iPhone SE Deals
The announcement of Apple's latest handset the iPhone SE was initially met with a touch of bemusement. Packing a smaller screen at a mere 4 inches, and also reverting to a somewhat retro chunkier design, it seemed like something of a backward step in the face of an industry moving ever forwards into bigger, slicker and faster devices. However, the new smartphone is in no way the budget, low-grade experience many expected – it has a feature list that competes well, and not just on its own terms. Compare iPhone SE deals below.
The compact screen size is, as mentioned, one of the most immediately striking aspects of the SE. It is to all intents and purposes a return to the exact same display as found on the iPhone 5s, featuring a resolution of 1,136 x 640 pixels across a diminutive 4 inches, which in effect works out at the same pixel density as the 6s albeit with less real estate. Moving back to this size of display may take some getting used to for 6s owners, but this is perhaps not the target market – there are plenty of phone buyers who eschew ever-larger screens in favour of a more comfortable size in the hand and the pocket, and the SE comes up trumps here. The display remains bright and warm, with excellent responsive touch (but no 3D), all packed into a more convenient space. Whether this trade off makes sense or not will come down to personal preference.
The SE comes with iOS 9.3 which will be familiar to users of relatively modern Apple devices. There are few surprising new features to note compared to earlier versions, consisting mainly of small tweaks to include the usability and function of both the system and the included apps. All in all, you'll get exactly what you'd expect – a slick and snappy experience that feels modern even with the throwback screen and case design, running well on the dual-core 1.84 GHz Twister CPU, backed up by the six-core PowerVR GT7600 graphics processor and 2GB of RAM.
The primary camera is another SE facility that's not been given the retro treatment, being a fully up-to-date 12MP device featuring the latest Transitive Property of Component Transplantation software (quick translation – nice pictures), alongside a secondary 1.2MP snapshotter.
Depending on the model chosen, the SE comes with between 16GB and 64GB of onboard storage. While the upper amount is reasonably generous, bear in mind that the iOS installation takes around 8GB of this space, and with no option for memory expansion, the budget model is therefore pretty limited when it comes to provision for your own apps or media.
Despite its small screen size and deceivingly retro case, under the hood the iPhone SE is a powerful beast running thoroughly modern hardware, and that of course comes at a price when you consider battery life. Nonetheless, from the official Apple specs the SE seems to be well equipped, with the non-removable Li-Po 1642 mAh battery providing up to 240 hours stand by, 14 hours talk time, and 20 hours music playing. In practice, this would seem to translate into a perfectly respectable ability to be kept busy all day with plenty in reserve, which is in reality enough for most real-world usage whatever the numbers say.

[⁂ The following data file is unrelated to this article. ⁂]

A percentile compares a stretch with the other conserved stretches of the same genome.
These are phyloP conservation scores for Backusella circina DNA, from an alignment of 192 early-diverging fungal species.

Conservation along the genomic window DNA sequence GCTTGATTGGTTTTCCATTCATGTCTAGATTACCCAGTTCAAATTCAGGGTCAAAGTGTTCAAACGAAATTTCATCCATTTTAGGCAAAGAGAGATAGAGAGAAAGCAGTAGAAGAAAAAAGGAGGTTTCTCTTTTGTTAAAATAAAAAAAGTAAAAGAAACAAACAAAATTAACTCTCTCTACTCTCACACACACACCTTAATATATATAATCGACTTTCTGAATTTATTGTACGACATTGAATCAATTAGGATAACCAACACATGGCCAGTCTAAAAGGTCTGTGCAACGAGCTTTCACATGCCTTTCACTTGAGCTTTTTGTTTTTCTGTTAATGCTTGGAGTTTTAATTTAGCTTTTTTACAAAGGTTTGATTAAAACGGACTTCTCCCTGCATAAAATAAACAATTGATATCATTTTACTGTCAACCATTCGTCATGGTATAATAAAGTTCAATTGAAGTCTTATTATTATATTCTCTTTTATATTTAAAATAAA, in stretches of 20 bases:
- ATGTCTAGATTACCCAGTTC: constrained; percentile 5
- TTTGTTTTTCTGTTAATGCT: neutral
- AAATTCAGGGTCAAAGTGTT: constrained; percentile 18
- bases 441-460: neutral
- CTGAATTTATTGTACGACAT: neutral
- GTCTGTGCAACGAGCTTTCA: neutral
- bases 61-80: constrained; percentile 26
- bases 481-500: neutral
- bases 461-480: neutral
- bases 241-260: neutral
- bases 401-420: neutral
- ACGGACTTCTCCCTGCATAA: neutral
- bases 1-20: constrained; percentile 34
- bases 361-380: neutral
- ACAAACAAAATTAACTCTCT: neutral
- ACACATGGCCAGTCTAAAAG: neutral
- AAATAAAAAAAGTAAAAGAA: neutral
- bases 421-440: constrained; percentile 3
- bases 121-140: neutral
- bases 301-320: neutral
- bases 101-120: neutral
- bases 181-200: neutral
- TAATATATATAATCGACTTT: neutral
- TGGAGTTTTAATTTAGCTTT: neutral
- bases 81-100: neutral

The SE comes with the full range of sensors you'd expect, from fingerprint through proximity to compass, while communications are well serviced with the collection of 802.11 a/b/g/n/ac Wi-Fi including hotspot capability, Bluetooth, GPS and NFC, although there is no radio facility (does anyone miss that in these days of 3/4G streaming?). Physical connectivity is limited to the necessities of a reversible USB v2.0 connector and a standard 3.5mm audio jack to compliment the built in loudspeaker, which although it delivers an acceptable enough sound for low usage is always going to come off second best to decent headphones for media playing.
Apple may have a reputation for selling the latest and greatest must-have devices at a premium price, but the SE takes a slightly different approach, cutting a few corners to provide a still-powerful and desirable handset at a much reduced cost. If you're looking to upgrade from an older Apple without paying for cutting edge style, then this phone could make a great choice, but if you're a dedicated Apple fan looking for a game changer then it may be better to keep saving the pennies for the next major handset release.